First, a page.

I thought I’d share some experience with instructing Youth. I’ve instructed Youth from 1994 to 2004 under NFAA Instructor credentials, from single Cub Scout Dens to Girl Scout Jamborees, and everything in between.
Having worked with wood shafts, even fiberglass shafts, and carbon shafts, the only shafts that I’ll now use is Easton Aluminum.
Why? Because there is a safety aspect when instructing Youth that far surpasses instructing adults, and places much more responsibility on the Instructor. Aluminum shafts take less inspection and are much more durable than wood, fiberglass, or carbon. Unlike wood, fiberglass, or carbon they do not crack or split, especially on the nock end. The worse they can do is be bent and not shoot straight. Although I carry a $2,000,000 umbrella insurance policy, Aluminum is my favorite.
One problem with Youth arrows is that they are generally heavy for the DW, range is limited, and often the arrow will not stick in the target. There is nothing more discouraging to a Youth than watching a perfect shot bounce out of the target and fall to the ground. The Saunders Combo point goes a long way to solving this problem. It is such a great penetrator that I discourage its use for adult bows … unless you like replacing bag targets on a regular basis.
Here are the Youth arrow I recently built … with thanks to Bohning Archery for supplying the fletching Jigs and David Andrews (BowNazi) for supplying the Blazer vanes.
Easton XX75 Blues, Blazer Vanes, Saunders Combo Points. I cut the swagged end off and fit Easton uni-bushings with G-nocks so that I can replace damaged nocks quickly … this keeps the kids in the game and shooting straight.
Joined: 10/11/2004is there any particular spine that is a good all around arrow for kids Brian ?
i was thinking around 500-600 spine , or would that be way to stiff ? our club has a bunch of recurves and a dozen Genesis bows all at 30# or less. after not having a local club for the last 4 years we have finally found a place to open an outdoor range. official opening is next Saturday .For compound bows shot with a release, a shaft with a stiff spine will shoot very well, so it is better to be overly stiff than try to match dynamic spine, especially when a group of kids may have draw lengths that run from 22″ to 28″. The arrows in the pic above are 28″ Easton XX75 Blues 1716 ( .880″ spine) with 65-gr combo points, and will handle up to 30# and 28″ DL. I always opt for the larger wall thickness because the shafts are more durable and don’t bend so easily. Arrow speeds are from 130 fps to 175 fps out of the Youth compound I use, depending on the DW/DL set, but I don’t have the kids shooting beyond 20 yds, so speed isn’t all that important as long as the arrow reaches the target.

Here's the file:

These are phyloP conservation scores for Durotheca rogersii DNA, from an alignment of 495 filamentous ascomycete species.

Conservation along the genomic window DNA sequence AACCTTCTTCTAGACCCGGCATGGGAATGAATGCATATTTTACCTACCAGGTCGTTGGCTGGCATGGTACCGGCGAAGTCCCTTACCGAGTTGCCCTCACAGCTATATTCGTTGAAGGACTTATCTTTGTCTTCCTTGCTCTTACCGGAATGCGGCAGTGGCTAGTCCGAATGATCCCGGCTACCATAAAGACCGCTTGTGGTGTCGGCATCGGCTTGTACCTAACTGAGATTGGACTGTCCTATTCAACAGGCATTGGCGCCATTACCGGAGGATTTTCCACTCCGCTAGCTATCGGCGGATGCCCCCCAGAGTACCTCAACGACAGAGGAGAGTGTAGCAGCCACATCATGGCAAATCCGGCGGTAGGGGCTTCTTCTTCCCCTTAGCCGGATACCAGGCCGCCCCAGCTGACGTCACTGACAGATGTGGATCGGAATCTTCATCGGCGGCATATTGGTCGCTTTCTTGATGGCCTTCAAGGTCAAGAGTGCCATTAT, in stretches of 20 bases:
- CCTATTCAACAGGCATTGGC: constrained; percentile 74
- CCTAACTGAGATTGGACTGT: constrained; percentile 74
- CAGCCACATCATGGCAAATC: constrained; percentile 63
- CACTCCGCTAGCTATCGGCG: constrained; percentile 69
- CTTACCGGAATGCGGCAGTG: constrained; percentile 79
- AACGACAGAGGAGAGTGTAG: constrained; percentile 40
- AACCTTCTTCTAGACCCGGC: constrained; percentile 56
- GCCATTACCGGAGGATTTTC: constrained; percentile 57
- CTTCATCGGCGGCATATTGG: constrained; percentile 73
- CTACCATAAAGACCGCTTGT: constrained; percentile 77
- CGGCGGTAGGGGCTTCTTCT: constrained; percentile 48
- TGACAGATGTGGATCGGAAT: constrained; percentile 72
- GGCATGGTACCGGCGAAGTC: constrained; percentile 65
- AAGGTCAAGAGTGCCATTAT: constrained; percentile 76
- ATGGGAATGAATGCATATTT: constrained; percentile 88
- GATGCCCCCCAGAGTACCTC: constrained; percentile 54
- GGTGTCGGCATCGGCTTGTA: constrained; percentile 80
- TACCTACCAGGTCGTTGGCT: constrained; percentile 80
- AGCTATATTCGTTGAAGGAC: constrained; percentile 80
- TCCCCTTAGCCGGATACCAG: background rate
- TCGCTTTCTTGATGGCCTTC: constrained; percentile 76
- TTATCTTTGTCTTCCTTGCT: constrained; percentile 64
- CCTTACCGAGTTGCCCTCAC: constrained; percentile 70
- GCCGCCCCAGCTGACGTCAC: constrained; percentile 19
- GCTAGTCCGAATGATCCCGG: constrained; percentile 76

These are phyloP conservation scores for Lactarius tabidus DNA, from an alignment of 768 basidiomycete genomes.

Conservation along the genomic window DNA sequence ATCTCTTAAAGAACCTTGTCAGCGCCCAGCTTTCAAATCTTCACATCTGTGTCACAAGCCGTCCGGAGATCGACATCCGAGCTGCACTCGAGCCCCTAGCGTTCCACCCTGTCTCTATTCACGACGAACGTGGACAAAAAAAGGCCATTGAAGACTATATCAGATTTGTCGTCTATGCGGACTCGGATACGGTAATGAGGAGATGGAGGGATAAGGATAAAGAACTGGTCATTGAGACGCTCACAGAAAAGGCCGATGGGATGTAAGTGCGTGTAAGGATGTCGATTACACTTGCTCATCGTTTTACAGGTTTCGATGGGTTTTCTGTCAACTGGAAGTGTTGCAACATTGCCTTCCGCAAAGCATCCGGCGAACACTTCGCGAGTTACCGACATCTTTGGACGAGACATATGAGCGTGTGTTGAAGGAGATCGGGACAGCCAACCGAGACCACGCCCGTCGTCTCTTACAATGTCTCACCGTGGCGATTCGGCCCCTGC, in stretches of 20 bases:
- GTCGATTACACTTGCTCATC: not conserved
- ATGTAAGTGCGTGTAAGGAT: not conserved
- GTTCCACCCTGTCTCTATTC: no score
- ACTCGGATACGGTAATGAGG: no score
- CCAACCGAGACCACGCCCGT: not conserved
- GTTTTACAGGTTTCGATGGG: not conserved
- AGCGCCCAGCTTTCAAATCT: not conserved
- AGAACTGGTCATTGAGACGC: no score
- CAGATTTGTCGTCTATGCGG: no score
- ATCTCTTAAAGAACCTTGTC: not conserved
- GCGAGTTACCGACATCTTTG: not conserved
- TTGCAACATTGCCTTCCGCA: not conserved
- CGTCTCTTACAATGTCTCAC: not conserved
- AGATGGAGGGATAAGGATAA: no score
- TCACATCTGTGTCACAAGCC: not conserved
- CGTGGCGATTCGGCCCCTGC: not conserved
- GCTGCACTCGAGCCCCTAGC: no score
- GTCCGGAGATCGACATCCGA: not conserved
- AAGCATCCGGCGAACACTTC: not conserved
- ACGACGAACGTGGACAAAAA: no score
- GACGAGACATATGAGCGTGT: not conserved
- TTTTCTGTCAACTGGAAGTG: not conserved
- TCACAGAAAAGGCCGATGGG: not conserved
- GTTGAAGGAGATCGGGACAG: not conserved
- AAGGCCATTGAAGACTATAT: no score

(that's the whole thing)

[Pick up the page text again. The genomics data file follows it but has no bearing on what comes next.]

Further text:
Spine only becomes a real issue if the kids are shooting fingers, off the shelf of a longbow or recurve. There is nothing more discouraging to a kid than having arrows that fly way left or way right of where they are pointing…I see this all too often with kids shooting Youth longbows, and as expected, they loose interest rapidly. If a Trad setup is used, I shoot the bow myself, trying different point weights to tune the arrow until the shaft flys on the sight-target line. Another reason I like aluminum arrows is that I don’t have to fuss with finding the stiff side of the spine and when fletched with feathers they shoot great even if nocked upside down…which with kids is a 50/50 chance.
The .500 and .600 spine will be overly stiff for 30# Trad bows. To match spine for 30# bows and short DL, add 5# to the bows peak DW and use the Easton Shaft Selector or Chart … use RPS points of different weights so that the arrows can be ‘tuned’ to different DLs.
http://www.eastonarchery.com/img/downlo … or2012.zip
http://www.eastonarchery.com/uploads/fi … -chart.pdf
Joined: 11/26/2008Awesome.AuthorPostsViewing 5 posts - 1 through 5 (of 5 total)
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